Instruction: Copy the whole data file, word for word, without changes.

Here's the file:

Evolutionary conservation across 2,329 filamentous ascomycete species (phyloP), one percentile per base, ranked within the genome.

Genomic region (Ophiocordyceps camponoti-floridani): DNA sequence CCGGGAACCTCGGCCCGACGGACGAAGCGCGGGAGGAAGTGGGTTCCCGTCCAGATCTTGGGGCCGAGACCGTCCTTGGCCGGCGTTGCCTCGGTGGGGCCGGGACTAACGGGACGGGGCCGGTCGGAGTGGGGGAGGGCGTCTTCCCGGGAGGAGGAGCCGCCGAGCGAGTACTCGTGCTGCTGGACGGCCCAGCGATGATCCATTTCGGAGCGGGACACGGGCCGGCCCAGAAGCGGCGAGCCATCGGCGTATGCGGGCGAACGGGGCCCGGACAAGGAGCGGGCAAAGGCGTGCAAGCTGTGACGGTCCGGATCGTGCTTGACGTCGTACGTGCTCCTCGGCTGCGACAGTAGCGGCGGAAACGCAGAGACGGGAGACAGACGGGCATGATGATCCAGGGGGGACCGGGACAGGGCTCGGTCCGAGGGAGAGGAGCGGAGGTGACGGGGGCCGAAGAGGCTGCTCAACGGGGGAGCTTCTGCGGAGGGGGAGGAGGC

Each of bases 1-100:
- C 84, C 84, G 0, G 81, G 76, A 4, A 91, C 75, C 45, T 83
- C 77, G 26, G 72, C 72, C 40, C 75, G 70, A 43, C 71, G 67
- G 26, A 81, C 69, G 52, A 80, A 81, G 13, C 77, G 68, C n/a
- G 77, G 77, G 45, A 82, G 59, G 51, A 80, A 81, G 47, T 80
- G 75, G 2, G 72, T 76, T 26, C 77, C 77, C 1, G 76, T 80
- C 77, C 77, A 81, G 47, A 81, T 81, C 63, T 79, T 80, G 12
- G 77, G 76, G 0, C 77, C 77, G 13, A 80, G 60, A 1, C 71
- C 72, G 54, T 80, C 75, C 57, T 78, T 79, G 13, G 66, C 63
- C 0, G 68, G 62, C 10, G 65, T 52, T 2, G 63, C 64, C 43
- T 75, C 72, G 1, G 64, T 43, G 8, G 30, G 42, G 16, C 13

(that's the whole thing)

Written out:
Evolutionary conservation across 2,329 filamentous ascomycete species (phyloP), one percentile per base, ranked within the genome.

Genomic region (Ophiocordyceps camponoti-floridani): DNA sequence CCGGGAACCTCGGCCCGACGGACGAAGCGCGGGAGGAAGTGGGTTCCCGTCCAGATCTTGGGGCCGAGACCGTCCTTGGCCGGCGTTGCCTCGGTGGGGCCGGGACTAACGGGACGGGGCCGGTCGGAGTGGGGGAGGGCGTCTTCCCGGGAGGAGGAGCCGCCGAGCGAGTACTCGTGCTGCTGGACGGCCCAGCGATGATCCATTTCGGAGCGGGACACGGGCCGGCCCAGAAGCGGCGAGCCATCGGCGTATGCGGGCGAACGGGGCCCGGACAAGGAGCGGGCAAAGGCGTGCAAGCTGTGACGGTCCGGATCGTGCTTGACGTCGTACGTGCTCCTCGGCTGCGACAGTAGCGGCGGAAACGCAGAGACGGGAGACAGACGGGCATGATGATCCAGGGGGGACCGGGACAGGGCTCGGTCCGAGGGAGAGGAGCGGAGGTGACGGGGGCCGAAGAGGCTGCTCAACGGGGGAGCTTCTGCGGAGGGGGAGGAGGC

Each of bases 1-100:
- C 84, C 84, G 0, G 81, G 76, A 4, A 91, C 75, C 45, T 83
- C 77, G 26, G 72, C 72, C 40, C 75, G 70, A 43, C 71, G 67
- G 26, A 81, C 69, G 52, A 80, A 81, G 13, C 77, G 68, C n/a
- G 77, G 77, G 45, A 82, G 59, G 51, A 80, A 81, G 47, T 80
- G 75, G 2, G 72, T 76, T 26, C 77, C 77, C 1, G 76, T 80
- C 77, C 77, A 81, G 47, A 81, T 81, C 63, T 79, T 80, G 12
- G 77, G 76, G 0, C 77, C 77, G 13, A 80, G 60, A 1, C 71
- C 72, G 54, T 80, C 75, C 57, T 78, T 79, G 13, G 66, C 63
- C 0, G 68, G 62, C 10, G 65, T 52, T 2, G 63, C 64, C 43
- T 75, C 72, G 1, G 64, T 43, G 8, G 30, G 42, G 16, C 13